– Independent expert underlines “continued impacts of colonialism in conservation”
– He accuses WWF of “shocking deception” and warns “WWF won’t change their behavior unless forced to do so”
An unprecedented hearing by the US House Natural Resources Committee has seen WWF’s reputation shredded by Representatives from both parties, and independent experts, and a denunciation of the “fortress conservation” model that leads to human rights atrocities.
The organization was subjected to unprecedented attack for its involvement in human rights abuses, and refusal to take responsibility for them.
Survival International’s Fiore Longo called it “the conservation industry’s equivalent of the Abu Ghraib scandal – a moment from which it will never recover.”
The hearing was prompted by exposés by Buzzfeed News and many other investigations, including testimonies from Indigenous people collected by Survival International over many years, that laid bare WWF’s involvement in human rights abuses, particularly in Africa and Asia.
Dozens of Indigenous and local people have been raped, murdered and tortured by rangers funded by WWF, which has known about the abuses for decades but done little to address them. The abuse stems directly from a conservation model that sees the removal of Indigenous and local communities when their land is seized to create conservation areas. Other organizations have also been implicated in similar abuses, including the Wildlife Conservation Society and African Parks.
Professor John Knox, who led a WWF-commissioned review into human rights violations in WWF projects, told the hearing: “I’ve been very disappointed by the failure of WWF to make a break with their past… WWF’s leadership is still in a state of denial about its own role in fortress conservation and human rights abuses.”
He called on the organization to apologize [for its involvement in past human rights abuses] and take responsibility [for its failures], and castigated WWF for misleading the committee: “WWF’s statement to this sub-committee takes quotations from the panel’s report out of context, and thereby gives a false impression of the panel’s findings. It is frankly shocking…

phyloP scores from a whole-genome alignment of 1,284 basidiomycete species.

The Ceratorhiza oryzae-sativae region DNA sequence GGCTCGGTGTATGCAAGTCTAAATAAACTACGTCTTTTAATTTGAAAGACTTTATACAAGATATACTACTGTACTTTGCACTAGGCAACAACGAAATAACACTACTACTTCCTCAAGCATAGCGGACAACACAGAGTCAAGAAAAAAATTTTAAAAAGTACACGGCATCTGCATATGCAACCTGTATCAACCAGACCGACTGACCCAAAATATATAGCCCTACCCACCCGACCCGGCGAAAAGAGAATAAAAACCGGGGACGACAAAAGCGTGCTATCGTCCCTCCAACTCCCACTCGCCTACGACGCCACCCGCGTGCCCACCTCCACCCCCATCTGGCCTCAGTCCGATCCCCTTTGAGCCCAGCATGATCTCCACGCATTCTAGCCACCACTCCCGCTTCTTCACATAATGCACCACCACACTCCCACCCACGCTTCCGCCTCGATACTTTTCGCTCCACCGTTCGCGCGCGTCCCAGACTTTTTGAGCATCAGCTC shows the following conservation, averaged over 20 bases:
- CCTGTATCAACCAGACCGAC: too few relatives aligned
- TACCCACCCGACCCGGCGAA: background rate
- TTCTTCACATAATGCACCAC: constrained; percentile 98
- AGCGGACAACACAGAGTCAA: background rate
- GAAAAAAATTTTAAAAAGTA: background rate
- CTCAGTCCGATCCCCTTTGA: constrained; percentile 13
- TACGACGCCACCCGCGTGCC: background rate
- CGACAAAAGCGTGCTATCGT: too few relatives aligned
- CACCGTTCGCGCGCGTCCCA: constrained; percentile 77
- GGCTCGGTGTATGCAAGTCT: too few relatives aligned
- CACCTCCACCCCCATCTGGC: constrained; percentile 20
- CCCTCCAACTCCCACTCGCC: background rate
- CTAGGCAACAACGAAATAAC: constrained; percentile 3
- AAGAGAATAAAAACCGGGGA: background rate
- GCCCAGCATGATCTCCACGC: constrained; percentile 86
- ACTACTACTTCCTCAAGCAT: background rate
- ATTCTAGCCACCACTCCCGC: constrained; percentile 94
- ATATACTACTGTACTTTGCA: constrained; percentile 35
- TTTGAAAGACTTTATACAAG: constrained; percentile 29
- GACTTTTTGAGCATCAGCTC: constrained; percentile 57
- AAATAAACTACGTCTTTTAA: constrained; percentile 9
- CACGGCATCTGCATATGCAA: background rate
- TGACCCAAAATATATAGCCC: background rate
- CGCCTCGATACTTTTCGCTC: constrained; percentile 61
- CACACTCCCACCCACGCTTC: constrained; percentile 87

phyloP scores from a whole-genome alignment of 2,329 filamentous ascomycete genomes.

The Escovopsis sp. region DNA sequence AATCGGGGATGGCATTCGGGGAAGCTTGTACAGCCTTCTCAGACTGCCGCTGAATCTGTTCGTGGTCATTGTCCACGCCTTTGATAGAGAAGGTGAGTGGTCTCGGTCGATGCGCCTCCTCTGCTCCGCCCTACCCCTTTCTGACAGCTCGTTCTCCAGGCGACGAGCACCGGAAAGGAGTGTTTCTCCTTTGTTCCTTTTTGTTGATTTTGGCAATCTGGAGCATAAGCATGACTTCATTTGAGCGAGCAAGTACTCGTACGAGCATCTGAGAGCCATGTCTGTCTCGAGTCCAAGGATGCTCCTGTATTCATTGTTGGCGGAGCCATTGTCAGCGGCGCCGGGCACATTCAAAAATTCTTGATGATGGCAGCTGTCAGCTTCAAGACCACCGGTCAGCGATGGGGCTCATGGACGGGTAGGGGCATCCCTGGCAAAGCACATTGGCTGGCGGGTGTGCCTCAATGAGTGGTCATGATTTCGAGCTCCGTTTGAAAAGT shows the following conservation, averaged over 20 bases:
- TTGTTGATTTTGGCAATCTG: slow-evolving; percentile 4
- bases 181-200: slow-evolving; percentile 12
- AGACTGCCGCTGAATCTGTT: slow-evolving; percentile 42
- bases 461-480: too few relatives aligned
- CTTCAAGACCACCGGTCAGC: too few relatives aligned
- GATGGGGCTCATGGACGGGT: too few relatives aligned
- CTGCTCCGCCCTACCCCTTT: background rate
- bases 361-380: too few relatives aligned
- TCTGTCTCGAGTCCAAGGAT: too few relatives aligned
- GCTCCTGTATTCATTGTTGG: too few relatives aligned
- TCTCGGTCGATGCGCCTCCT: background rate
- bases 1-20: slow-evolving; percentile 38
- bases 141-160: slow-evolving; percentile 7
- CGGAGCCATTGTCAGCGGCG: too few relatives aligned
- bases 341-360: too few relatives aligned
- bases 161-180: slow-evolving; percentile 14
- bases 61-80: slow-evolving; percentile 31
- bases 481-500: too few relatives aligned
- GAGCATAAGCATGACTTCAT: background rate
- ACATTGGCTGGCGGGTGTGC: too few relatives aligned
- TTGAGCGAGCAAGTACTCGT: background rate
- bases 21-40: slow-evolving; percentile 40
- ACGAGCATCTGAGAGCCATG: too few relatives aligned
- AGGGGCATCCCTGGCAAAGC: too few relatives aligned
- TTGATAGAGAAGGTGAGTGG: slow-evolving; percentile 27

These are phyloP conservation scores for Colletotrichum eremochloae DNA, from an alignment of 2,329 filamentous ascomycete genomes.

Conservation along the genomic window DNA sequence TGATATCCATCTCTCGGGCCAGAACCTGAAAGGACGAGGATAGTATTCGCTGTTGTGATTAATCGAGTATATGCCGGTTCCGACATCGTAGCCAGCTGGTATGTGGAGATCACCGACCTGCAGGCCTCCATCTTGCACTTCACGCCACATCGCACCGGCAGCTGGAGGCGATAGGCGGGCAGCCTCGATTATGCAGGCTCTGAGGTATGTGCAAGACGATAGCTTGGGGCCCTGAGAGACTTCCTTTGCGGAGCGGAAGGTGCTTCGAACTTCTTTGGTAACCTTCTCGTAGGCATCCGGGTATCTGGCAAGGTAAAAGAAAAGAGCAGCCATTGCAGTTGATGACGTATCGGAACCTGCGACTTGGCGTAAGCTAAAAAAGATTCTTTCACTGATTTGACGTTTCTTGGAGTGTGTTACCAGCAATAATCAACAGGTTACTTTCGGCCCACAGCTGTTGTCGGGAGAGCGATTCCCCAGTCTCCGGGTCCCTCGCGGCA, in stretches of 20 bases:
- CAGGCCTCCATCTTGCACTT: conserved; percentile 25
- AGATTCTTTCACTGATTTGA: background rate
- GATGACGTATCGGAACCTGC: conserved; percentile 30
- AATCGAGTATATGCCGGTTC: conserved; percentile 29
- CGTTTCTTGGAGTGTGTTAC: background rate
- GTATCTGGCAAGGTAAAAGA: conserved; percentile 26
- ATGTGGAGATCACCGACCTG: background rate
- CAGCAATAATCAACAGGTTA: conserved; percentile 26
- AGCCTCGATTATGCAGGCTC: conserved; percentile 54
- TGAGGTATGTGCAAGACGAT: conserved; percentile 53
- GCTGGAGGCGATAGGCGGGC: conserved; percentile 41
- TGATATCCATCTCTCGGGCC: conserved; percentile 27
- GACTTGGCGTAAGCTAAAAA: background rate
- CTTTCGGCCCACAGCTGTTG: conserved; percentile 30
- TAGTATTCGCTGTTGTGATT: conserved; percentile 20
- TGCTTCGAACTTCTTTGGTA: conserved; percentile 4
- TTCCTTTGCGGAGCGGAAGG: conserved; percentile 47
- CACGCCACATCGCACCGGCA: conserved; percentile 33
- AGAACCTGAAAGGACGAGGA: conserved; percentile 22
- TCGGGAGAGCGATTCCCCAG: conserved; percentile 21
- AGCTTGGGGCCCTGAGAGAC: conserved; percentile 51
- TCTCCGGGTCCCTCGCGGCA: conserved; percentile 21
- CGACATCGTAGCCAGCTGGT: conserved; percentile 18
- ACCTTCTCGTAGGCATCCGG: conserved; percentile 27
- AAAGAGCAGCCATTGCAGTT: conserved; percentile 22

“These allegations have also highlighted the continued impacts of colonialism in conservation: The old way of doing conservation, Westerners coming into a country, setting up a national park with strict borders and ridding the area of its inhabitants, is still causing conflict today.”
Rep. Alan Lowenthal (D) said: “I’m absolutely shocked by the human rights violations and treatment of local and Indigenous communities that have been reported today… It’s devastating to hear” that US funds have contributed to “truly heinous atrocities.”
Committee Chair Rep. Jared Huffman (D) condemned Ginette Hemley, WWF’s Senior Vice-President of Wildlife Conservation, who represented the organization at the hearing after its President and CEO in the US, Carter Roberts, declined to testify. Huffman also criticized WWF’s failure to take responsibility for the abuses they funded: “… International conservation funding is potentially being put at risk because so many people are frustrated and exasperated and incredulous about WWF’s failure to take responsibility. You wouldn’t answer a simple Yes/ No question about whether you bear any responsibility, much less provide [an] apology…”